A man who helped talk an Army veteran out of a mobile home surrounded by Lakewood police last week disputes parts of the account of the incident as reported by authorities.
Nicholas Boullester is the ex-husband of Thomas Oyen’s girlfriend and served with Oyen in the Army.
Boullester said he went to a mobile home in the 6500 block of 146th Street Southwest on July 8 after his ex-wife called to say she and Oyen had been arguing and she wanted to leave.
Pierce County prosecutors allege Oyen, 28, fired five or six shots at officers dispatched to investigate a disturbance early that day. One officer at the scene “described the shots as having been aimed in the direction of the officers because he heard bullets whiz past,” according to court records.
Oyen is charged with one count of first-degree assault. He’s pleaded not guilty and is jailed in lieu of $500,000 bail.
Boullester said he was outside with his ex-wife when Oyen began firing a handgun inside the mobile home. Most of the shooting was finished before police arrived, Boullester said.
“There was maybe one shot fired after police arrived,” Boullester told The News Tribune. “He didn’t even know they were there.”
Once Oyen realized police were outside, he asked Boullester, to whom he was talking on a cellphone, to send them in, that he was ready for them, Boullester said, adding it was clear to him Oyen wanted to commit what’s called “suicide by cop.”
Police later found multiple bullet holes in the walls of the mobile home, court records show.
Oyen eventually came out and threw down his gun, the records state, but refused to comply with further instructions and was shot with less-than-lethal shotgun rounds by police.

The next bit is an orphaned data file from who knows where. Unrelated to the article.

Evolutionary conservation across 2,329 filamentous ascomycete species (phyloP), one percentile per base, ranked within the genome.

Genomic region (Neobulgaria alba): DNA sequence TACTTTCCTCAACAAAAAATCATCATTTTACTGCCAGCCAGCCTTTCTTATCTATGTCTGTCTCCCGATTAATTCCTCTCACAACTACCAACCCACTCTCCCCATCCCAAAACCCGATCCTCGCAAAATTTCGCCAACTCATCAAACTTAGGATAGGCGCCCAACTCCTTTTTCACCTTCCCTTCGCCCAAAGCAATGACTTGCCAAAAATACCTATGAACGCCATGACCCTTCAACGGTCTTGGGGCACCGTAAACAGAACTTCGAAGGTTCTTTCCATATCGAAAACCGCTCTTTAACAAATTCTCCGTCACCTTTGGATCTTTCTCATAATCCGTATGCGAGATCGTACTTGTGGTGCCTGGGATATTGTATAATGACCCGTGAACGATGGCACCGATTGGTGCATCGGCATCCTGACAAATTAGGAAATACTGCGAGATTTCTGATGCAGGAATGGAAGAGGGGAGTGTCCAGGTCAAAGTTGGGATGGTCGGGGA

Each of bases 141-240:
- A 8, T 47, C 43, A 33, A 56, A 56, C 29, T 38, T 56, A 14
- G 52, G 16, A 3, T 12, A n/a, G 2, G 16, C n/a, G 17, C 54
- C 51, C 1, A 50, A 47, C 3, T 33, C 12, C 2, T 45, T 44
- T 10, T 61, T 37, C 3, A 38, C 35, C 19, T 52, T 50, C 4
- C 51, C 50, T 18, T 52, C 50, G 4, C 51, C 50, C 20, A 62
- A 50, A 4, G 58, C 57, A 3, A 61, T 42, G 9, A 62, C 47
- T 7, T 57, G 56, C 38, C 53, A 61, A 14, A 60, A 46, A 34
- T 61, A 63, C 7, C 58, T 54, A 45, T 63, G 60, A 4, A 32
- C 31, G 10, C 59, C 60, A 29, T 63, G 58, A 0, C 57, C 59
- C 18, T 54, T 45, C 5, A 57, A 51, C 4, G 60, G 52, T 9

Police credited Boullester with convincing Oyen to come out.
“I just told him to think about your kids,” Boullester said. “Everybody’s got problems. This is not the way to solve them.”
He also disputed a police assertion that Oyen told him he “shot at the pigs outside” on account of his girlfriend, Cheryl Boullester. An officer monitoring Nicholas Boullester’s call with Oyen reportedly heard the defendant say words to that effect, court records show.
“He never said that,” Nicholas Boullester said. “He actually told her he was done with her and wanted her to leave.”
Lakewood police spokesman Chris Lawler declined to address Nicholas Boullester’s claims.
Cheryl Boullester said her boyfriend of two years is the father of five children, including a daughter with her. The rest of his children live with their mother in Utah, she said.
She said Oyen served multiple combat tours over the last decade. He was wounded several times and still suffers the effects, both mentally and physically, she said.
“He is in pain,” she said. “That’s the only thing he remembers on a day-to-day basis.”
Efforts to obtain Oyen’s complete military service record last week were unsuccessful, but a spokeswoman for the Warrior Transition Battalion at Madigan Army Medical Center said Oyen was assigned to the unit last year and discharged in November.
The battalion helps wounded soldiers recover from their injuries and prepare to either return to service or enter civilian life, according to its website.
Oyen’s family sought help from Rebuild Hope in November 2008. The organization helps collect money for the families of wounded soldiers, according to its website.
A page posted on the website reported that Oyen suffered severe hand and shoulder injuries in a roadside bomb attack and also suffered from “severe combat stress” and a traumatic brain injury.
Cheryl Boullester said Oyen has had difficultly obtaining benefits from the Army and the Veterans Administration, including drugs to treat his mental illness, and learned on July 1 that a check he’d been expecting was not coming through.
She said she and Oyen couldn’t pay their rent or buy food or diapers for their baby, and the stress got to him.
“He wanted to die, yes,” Cheryl Boullester said. “He said his kids would be better off without him.”Adam Lynn: 253-597-8644